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Couple discussing the signs of Parkinson

How to Detect the Early Warning Signs of Parkinson’s


Each year, nearly 60,000 Americans and 7,000 Canadians are diagnosed with Parkinson’s disease. As you age, the likelihood that either you or someone close to you will develop Parkinson’s greatly increases. The Touchmark community of team members and residents are very familiar with the disease and its effects on individuals living with the disease and their families. So, in honor of April being Parkinson’s Awareness Month, we’re highlighting the early warning signs that may signal either you or someone you know has Parkinson’s, and how to best help once diagnosed.


A slight shake or tremor through a person’s hands or head could be an early indicator of a Parkinson’s diagnosis. Shaking can also be caused by overexertion, stress, and certain medicines, so an occasional tremor shouldn’t cause immediate concern.

Hyposmia or loss of smell

Whether your family member is recovering from a cold or flu or just battling seasonal allergies, a decreased sense of smell might not warrant an extra trip to the doctor. However, if your loved one’s health is in otherwise good condition and they begin to notice a decreased ability to smell foods like bananas, lemons, onions, and cinnamon, they may be experiencing symptoms of the first stage of Parkinson’s.

Difficulty sleeping

Does your spouse often keep you up, tossing and turning throughout the night? Many people with Parkinson’s experience increased movement while they sleep, and those movements are often sudden and severe. A few restless nights aren’t a cause for concern, but intense ‘acting out’ of dreams could be an early sign of the disease.


A number of things, including dehydration, lack of fiber, or new medicine, can cause constipation. If these three causes can be safely ruled out, continued constipation may be a sign of something more serious.


Feeling an occasional rush of dizziness when standing up too quickly is common among people of all ages. The frequent feeling of vertigo or lightheadedness is often due to a sudden drop in blood pressure, also known as orthostatic hypotension. While blood pressure medication may be a cause, a doctor should be consulted, as it can be another sign of Parkinson’s disease.

Changes in speech

One of the major symptoms of Parkinson’s disease is slurred speech, but a similar indicator can help detect Parkinson’s in its early stages. People who begin to talk unusually softly or in a monotonous tone may be presenting one of the early warning signs of the disease.

Slow, stiff movements

Along with a slight tremor, moving slowly and stiffly is one of the key warning signs that someone has developed Parkinson’s. Early in the disease, this decreased range of motion likely will be limited to just one side of the body and cause some difficulty walking or initiating movements.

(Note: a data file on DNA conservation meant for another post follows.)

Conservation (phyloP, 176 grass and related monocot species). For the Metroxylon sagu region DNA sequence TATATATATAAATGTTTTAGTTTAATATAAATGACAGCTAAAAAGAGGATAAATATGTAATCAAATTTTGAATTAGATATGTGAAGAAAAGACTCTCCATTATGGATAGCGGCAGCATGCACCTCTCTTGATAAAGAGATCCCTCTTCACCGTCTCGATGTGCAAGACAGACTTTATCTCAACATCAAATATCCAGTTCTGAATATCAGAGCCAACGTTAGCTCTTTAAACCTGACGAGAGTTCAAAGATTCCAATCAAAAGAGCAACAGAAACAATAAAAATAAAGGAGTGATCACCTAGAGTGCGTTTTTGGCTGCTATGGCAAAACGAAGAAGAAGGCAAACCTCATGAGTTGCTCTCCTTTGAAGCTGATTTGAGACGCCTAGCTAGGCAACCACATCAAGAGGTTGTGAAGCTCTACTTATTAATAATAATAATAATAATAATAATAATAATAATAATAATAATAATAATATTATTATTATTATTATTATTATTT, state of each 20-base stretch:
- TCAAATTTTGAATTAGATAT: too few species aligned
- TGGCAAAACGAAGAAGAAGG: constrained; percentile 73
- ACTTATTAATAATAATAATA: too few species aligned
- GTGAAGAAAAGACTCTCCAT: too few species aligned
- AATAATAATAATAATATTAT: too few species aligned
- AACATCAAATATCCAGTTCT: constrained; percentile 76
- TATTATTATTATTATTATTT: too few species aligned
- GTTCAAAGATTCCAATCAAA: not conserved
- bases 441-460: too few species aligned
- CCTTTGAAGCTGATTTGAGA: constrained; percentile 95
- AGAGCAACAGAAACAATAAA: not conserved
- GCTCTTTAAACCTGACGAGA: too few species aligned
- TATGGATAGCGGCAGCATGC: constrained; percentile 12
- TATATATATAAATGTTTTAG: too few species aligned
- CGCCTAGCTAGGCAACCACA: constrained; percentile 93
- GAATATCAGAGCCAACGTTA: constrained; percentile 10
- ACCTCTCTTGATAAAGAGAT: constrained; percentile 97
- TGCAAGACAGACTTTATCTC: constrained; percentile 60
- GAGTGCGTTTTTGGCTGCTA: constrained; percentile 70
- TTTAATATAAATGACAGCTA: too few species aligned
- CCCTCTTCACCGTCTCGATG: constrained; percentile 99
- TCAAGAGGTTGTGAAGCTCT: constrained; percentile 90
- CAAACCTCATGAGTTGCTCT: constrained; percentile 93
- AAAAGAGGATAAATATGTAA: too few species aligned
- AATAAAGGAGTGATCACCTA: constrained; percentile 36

Cramped handwriting

The shift from regular handwriting to small, cramped letters is known as micrographia, a condition that is often linked to neurodegenerative diseases, such as Parkinson’s.

There is currently no known cure for Parkinson’s disease, but recognizing the warning signs as early as possible and taking action on interventions, such as exercise and therapy, can help slow the disease process. Showing signs of one or more of these symptoms does not necessarily determine a Parkinson’s diagnosis, but it’s always best to speak with your health care provider if you begin to notice a combination of these symptoms.

If you do have a loved one with a known Parkinson’s diagnosis, there are a few precautions you can take to make sure they remain as healthy and happy as possible. It’s important to help them manage their daily medications, assist in making financial decisions regarding medical treatment, and provide daily care as you contemplate in-home care or amove to a residential community. Touchmark’s Gold Standard hospitality, award-winning Full Life Wellness & Life Enrichment Program, certified fitness professionals, and highly trained staff are available 24/7 to ensure residents receive the services they need and a full, enriched life.

While more than one million Americans and Canadians will be living with Parkinson’s by next year, it’s important to note that people with Parkinson’s can still live a full and active life, especially if diagnosed early. By familiarizing yourself with the early warning signs, many of which are noticeable up to 10 years before motor functions are severely affected, you can ensure a higher quality of life. We recommend speaking to your doctor if any of these symptoms regularly occur. In addition, our team at Touchmark is always available to answer any questions about the services we provide for families living with this increasing disease.